Miami Herald – Sept 20, 2002 – Greg Cote – To hear the mind games attached to the renewal of the NFL’s most psychological rivalry here Sunday, you’d think the benches on each sideline might be replaced by Naugahyde couches.

See the Dolphins and Jets staring at playcharts? Those aren’t playcharts. Those are Rorschach ink blots.

The referee should be Sigmund Freud, who, instead of throwing penalty flags, would probe erring players for meaning in their darkest dreams.

Sunday’s halftime analyst on TV? That’ll be Dr. Melfi, of course, Tony Soprano’s shrink.

Players imply Dolphins-Jets will be decided not so much between the lines as between the ears.

You have the Jets planting demon reminders, saying New York’s eight-game series win streak proves “we’re in their heads.”

And you have the Dolphins sowing their own mental seeds, reminding that Miami has won 16 consecutive home games in early-season heat, that ”nobody beats us in our house in September.” Tackle Mark Dixon all but swung a pocket watch the other day and instructed the Jets, “You are getting tired from heat and fatigue. Soooo tiiiired . . .”
But the thing is, this game is not that much different from other games, other weeks.

The mental aspect of the NFL — the coaching of minds, not just muscle — is integral. It isn’t always as apparent as this week, when voodoo words like ”curse” and ”jinx” play into the preamble, but it is always there.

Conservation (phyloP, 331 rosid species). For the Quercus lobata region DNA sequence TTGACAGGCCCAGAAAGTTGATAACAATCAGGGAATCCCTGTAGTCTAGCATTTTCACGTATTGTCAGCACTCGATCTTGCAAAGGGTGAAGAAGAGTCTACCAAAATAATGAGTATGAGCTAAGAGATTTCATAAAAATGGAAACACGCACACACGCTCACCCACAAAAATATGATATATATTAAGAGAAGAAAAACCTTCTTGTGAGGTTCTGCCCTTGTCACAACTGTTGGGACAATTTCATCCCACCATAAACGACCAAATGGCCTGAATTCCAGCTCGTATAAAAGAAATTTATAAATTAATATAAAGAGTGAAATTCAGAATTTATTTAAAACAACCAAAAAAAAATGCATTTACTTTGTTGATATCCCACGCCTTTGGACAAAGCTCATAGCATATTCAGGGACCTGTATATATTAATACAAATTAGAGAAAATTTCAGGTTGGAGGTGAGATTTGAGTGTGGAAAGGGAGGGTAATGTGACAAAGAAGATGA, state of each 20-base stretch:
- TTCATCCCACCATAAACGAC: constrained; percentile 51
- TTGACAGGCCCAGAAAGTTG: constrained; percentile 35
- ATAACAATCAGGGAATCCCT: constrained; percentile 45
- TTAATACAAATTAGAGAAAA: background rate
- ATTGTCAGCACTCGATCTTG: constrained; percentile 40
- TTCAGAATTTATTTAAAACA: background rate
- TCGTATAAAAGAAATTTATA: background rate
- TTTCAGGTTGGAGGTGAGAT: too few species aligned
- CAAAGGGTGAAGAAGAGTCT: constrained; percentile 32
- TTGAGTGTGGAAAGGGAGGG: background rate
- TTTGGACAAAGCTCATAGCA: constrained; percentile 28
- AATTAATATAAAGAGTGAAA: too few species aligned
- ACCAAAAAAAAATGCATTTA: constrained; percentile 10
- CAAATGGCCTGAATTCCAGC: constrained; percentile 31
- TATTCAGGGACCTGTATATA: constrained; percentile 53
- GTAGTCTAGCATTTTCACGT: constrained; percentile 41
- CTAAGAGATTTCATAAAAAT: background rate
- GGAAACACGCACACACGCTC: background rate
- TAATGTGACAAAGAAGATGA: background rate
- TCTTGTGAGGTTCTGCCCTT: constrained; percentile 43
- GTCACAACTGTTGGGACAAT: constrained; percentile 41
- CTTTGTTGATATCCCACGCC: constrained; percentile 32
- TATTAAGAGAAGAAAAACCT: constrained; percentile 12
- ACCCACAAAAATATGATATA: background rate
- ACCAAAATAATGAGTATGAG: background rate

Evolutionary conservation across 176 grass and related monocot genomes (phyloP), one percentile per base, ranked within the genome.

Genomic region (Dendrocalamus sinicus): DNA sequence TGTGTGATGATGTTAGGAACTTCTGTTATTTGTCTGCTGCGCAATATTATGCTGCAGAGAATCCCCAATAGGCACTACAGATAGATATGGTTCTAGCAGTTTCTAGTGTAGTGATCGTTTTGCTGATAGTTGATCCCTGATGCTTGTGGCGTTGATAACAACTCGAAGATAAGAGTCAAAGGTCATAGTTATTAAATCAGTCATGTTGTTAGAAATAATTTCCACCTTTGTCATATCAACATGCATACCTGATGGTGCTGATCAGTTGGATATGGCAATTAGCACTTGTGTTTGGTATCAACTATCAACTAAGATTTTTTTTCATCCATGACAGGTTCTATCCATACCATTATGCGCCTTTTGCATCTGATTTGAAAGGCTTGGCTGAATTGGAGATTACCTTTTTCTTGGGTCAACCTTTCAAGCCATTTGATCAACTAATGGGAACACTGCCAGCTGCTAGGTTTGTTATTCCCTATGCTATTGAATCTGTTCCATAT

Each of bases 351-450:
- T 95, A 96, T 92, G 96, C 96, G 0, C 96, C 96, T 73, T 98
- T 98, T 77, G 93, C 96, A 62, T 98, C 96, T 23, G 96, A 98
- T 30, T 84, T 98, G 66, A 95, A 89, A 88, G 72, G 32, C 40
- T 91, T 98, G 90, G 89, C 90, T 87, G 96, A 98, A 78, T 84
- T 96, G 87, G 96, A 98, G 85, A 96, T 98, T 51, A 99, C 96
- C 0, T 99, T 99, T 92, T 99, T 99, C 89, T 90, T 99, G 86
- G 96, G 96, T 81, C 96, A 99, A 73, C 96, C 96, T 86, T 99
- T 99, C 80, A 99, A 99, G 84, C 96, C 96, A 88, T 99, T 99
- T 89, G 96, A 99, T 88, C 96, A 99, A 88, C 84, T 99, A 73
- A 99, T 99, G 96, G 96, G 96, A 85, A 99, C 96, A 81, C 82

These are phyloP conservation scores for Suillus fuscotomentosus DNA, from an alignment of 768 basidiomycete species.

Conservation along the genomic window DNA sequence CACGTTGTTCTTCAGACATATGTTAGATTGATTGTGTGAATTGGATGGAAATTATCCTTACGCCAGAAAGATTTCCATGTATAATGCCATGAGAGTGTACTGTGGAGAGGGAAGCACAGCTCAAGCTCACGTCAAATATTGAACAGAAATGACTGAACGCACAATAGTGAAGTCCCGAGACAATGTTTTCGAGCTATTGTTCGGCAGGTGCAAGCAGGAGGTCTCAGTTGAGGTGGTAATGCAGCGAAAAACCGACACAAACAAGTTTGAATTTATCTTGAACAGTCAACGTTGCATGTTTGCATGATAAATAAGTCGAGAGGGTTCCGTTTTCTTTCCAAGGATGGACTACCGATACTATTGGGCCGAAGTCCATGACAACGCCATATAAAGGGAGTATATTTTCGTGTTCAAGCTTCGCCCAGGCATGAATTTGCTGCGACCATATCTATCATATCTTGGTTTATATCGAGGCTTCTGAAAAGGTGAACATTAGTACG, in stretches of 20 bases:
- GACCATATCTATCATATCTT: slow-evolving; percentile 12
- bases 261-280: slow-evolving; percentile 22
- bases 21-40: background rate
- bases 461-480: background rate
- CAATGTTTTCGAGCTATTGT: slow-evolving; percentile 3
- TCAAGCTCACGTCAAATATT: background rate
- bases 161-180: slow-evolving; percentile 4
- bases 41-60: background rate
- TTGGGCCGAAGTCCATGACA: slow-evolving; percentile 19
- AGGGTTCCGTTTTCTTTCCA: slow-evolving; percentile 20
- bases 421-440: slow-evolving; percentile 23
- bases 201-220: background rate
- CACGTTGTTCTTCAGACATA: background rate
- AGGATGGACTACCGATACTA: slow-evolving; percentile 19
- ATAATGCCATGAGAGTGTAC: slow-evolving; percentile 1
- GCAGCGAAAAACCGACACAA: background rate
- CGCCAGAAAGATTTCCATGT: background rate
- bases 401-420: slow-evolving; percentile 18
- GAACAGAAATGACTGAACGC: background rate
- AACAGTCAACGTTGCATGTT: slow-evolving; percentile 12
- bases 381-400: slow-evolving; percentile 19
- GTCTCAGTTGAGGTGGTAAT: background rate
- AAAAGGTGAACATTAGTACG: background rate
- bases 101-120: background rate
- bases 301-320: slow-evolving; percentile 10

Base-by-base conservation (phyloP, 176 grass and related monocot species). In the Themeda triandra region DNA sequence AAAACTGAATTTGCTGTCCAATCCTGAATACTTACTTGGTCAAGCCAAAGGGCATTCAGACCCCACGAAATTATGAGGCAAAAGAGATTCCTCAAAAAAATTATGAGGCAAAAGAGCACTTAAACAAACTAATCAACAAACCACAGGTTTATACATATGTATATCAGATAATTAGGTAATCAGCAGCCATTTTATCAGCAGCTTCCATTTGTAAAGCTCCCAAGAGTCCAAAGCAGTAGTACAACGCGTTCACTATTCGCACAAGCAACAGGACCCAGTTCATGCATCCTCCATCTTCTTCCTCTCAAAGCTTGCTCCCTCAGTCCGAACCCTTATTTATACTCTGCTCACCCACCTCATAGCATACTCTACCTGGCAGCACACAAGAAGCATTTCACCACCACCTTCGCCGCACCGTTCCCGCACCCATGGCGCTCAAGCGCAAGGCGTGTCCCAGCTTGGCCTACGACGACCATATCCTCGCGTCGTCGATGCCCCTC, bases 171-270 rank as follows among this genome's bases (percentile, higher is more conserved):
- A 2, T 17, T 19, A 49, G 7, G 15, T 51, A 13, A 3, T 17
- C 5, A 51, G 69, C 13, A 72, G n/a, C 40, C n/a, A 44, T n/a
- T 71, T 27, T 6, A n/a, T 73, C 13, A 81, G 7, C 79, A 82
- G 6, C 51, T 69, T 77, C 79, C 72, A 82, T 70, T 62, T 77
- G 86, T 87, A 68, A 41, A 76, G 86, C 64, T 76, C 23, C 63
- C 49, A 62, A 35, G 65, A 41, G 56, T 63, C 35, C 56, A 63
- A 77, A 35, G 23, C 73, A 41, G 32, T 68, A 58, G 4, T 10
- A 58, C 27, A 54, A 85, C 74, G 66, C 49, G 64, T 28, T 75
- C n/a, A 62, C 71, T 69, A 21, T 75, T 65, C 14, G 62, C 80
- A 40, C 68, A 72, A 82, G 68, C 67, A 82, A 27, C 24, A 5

”The idea is to keep the players and their minds sharp,” Dolphins coach Dave Wannstedt says. “To keep ’em motivated.”
Local sports psychologist John F. Murray of Palm Beach has developed a ”Mental equipment Performance Index” he uses to grade the Dolphins.

Murray, who hosts a Wednesday show on WAXY-790, reviews every play on offense, defense and special teams and attempts to quantify ”focus reflected in execution.” He gave Miami a 62.41 overall grade (on a 1-100 scale) vs. Detroit and 56.42 vs. Indianapolis. Each game, the offense has been the only unit to exceed the overall score.
Murray awards zero to five points per play. Olindo Mare’s missed 28-yard field goal? Big zero.

”Something distracted him, whether it was a thought in his head or maybe a subtle visual image,” Murray says. “There’s nothing separate from mental and physical. The mental controls the physical.”
Murray said he would tell the Dolphins to not be obsessed with beating the Jets on Sunday.

”There’s something terribly wrong with trying too hard to win,” he said. “If you are thinking about the momentous occasion and that if we don’t do X, Y or Z we’ll lose, you are not in a good place. Just perform.”

Dolphins linebacker Zach Thomas says he has learned.

”We got too caught up in [beating the Jets] last year. I know I did,” he says. “I tried to play that game here like it was the Super Bowl. I’ve got a different attitude, man. It’s not what you do now. It’s where you’re at as a team at the end of the year.”

The attitude erases the pressure of feeling you must beat the Jets.
The attitude makes sense, psychologically, and otherwise.